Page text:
There is no shame though in Microsoft undoing these things. I totally understand the importance of security and safety, but arguably not at the expense of personal privacy and control of ones own data. Microsoft were eager to announce a new digital strategy because it was experimental, exciting and about giving control to the publishers. But publishers do not sell consoles – first party games do, and that has ALWAYS been the case as far back as we can remember. Publishers may like control – some anyway – but ultimately consumers are the people who decide and I’ve been informed in the last minute of typing this that PS4 pre-orders have spiked beyond control. I suspect and expect that the XBox One pre-orders will pale in comparison, and Sony may even enjoy the same first-month success Nintendo did with the Wii U of three million units.
That is, of course, if Sony can get enough out there.
The thing that is impressive is that Nintendo had three million Wii U consoles ready to ship at launch. Most console companies struggle to keep up with demand, which usually ends up making it desirable, sure, but more expensive. And it helps sales momentum if people are still waiting for their orders. Nintendo’s big mistake was to sell that many in the first month, which left no real market in the proceeding months to balance out things. Sony’s PS4 is a technological marvel, but will it be able to supply enough to meet the obvious demand that it is going to have when it launches in November? Sony were glibly quiet on that front, so I would assume not, and that the console design is still relatively new.
If supply cannot meet demand, could Microsoft capitalise on that? Or will Nintendo dominate sales with its deluge of games over the Holiday Season? I guess we’ll have to wait and see.
It’s interesting that I’m talking down Microsoft, but ultimately I feel no other option. Sony really pulled a rabbit out of a hat here, and Microsoft were not prepared for it. With all of the PR blunders in the last few weeks, Microsoft were desperately hoping for a weak Sony showing. It clearly didn’t get it. Sony smelled blood and went right for the jugular of the issue at the end, possibly finishing any prospect of Microsoft ever making this DRM/Kinect Spy concept acceptable or wanted.
And it’s what consumers wanted to hear as well. We WANTED to hear Sony say “No DRM!”. Which they did. We wanted them to say, “No online checks every 24 hours!”. They did. We wanted them to say, “You can buy used games!” – guess what? They did! Sony answered everything people wanted them to answer, whereas Microsoft did everything it could to avoid the issue. That is a massive difference that could fundamentally change the dynamics of the market, and Sony not only know it but are likely to reap the rewards in terms of pre-orders and share price increase. Because it’s not simply about pleasing us as consumers – if we are happy, shareholders are happy, and happy shareholders invest more money, meaning Sony end up with more finance to play with.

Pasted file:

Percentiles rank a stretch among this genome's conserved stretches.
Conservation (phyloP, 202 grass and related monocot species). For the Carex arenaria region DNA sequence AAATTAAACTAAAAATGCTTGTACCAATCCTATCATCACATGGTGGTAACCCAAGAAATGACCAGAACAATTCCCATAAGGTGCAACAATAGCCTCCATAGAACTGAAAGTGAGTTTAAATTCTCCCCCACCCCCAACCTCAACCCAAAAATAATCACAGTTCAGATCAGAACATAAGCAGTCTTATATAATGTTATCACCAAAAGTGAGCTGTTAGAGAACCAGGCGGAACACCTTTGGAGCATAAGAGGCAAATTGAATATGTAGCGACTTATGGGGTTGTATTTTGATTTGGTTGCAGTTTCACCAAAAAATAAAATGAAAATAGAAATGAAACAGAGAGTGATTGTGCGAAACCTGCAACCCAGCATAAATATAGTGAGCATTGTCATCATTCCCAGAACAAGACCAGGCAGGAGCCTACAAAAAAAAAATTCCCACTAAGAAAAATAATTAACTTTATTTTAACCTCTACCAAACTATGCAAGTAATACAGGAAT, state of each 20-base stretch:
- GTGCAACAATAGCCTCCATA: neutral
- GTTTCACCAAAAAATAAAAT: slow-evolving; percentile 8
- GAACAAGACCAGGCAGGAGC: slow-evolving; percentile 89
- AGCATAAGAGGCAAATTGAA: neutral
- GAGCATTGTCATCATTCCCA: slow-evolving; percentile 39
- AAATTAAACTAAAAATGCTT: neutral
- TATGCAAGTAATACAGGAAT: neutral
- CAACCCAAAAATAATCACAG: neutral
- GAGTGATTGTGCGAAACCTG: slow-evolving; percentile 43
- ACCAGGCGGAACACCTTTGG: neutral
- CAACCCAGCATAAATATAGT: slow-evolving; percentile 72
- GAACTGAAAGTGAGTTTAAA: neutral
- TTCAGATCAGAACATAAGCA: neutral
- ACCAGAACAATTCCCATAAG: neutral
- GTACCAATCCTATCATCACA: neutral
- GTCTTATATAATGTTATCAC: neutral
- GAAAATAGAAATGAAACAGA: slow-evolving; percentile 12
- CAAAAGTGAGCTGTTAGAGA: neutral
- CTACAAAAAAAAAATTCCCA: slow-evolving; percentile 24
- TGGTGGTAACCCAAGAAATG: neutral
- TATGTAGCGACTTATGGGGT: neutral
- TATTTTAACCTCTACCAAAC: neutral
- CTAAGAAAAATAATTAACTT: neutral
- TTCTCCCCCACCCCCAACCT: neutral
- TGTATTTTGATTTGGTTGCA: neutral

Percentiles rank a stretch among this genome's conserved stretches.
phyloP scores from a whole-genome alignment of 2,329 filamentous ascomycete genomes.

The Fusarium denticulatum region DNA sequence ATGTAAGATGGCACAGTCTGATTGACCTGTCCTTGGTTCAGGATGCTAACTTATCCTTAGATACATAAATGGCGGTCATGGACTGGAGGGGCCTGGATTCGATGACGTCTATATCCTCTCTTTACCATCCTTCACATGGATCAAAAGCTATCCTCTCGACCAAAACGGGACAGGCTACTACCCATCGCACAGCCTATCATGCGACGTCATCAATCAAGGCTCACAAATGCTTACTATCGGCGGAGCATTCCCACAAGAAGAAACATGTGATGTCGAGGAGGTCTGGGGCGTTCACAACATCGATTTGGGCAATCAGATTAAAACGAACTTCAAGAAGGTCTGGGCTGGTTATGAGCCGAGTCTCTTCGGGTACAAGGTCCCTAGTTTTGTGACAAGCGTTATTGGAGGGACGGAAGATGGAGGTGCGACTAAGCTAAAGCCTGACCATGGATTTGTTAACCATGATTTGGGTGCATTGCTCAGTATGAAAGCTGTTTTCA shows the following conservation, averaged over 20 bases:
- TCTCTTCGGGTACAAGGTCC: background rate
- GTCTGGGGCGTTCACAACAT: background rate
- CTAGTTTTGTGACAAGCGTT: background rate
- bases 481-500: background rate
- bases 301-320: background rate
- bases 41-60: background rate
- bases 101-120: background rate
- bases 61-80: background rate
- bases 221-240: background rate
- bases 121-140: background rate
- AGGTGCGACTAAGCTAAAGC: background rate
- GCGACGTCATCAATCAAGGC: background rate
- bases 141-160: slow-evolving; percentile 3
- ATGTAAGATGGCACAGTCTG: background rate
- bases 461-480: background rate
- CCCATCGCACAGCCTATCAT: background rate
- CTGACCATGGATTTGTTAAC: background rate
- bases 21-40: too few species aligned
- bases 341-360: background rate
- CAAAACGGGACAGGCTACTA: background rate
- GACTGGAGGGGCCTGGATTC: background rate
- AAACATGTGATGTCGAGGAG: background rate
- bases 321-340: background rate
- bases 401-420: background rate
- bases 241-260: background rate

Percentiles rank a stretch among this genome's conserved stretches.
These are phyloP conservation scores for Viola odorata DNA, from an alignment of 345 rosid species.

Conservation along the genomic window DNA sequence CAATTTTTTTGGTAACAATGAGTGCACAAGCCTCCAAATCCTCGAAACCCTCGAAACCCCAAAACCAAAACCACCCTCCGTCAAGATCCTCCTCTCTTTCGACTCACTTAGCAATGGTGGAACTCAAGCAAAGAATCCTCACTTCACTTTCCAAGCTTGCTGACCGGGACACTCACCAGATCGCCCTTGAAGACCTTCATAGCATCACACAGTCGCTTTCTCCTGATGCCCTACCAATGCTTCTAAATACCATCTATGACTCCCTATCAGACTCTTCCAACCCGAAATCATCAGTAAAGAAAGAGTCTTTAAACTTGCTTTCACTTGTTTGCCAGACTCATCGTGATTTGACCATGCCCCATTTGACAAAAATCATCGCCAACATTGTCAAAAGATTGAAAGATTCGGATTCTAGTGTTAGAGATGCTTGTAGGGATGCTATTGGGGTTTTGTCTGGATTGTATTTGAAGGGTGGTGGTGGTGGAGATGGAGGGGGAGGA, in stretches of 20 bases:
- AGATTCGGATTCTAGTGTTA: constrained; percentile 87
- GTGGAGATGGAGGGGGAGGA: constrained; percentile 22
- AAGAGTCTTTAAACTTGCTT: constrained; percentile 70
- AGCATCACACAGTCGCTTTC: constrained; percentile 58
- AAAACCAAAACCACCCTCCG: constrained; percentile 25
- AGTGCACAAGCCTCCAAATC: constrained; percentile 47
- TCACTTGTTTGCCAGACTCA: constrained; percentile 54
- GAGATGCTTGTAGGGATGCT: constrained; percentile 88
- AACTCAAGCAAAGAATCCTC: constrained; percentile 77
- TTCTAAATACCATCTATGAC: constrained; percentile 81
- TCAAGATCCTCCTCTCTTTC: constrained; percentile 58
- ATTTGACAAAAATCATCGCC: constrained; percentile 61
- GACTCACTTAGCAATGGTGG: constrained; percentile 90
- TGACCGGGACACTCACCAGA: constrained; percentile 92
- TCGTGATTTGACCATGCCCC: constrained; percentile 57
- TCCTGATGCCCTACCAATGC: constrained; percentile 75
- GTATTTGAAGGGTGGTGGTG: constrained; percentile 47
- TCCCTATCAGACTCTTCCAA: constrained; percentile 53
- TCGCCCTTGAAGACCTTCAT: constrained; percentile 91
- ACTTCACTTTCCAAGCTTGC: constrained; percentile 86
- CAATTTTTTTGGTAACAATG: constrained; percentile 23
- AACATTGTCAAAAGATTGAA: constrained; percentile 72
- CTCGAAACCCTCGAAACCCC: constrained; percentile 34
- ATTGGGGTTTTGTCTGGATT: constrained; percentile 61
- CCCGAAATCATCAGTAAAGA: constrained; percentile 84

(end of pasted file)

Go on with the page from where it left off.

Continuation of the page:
Ultimately though, it’s amazing that we’ve had such a turnaround. At the start of the last generation, the XBox 360 was focused on games, gamers and pleasing the gaming world, whereas Sony were trying to smuggle in Bluray at a very high price, with a callous disregard for its consumer base. At the start of this new generation, Sony have learned that it’s the consumers who create success – not novel concepts and ideas and expensive additives. It is Microsoft struggling to smuggle in the new Kinect and DRM software, at the expense of consumer appreciation. The game has completely switched sides, and it will be interesting to see just how that plays out in terms of sales at the end of the year.
There’s some ways to go, and plenty of technical hitches to iron out. But I certainly wouldn’t count Microsoft out. It may have lost the battle, but this is a war and there is still time to change. Failure to do so will hurt Microsoft more than it realises.
Time will tell. But here’s hoping there’s a proper fight sooner or later. Because this wasn’t much of a fight…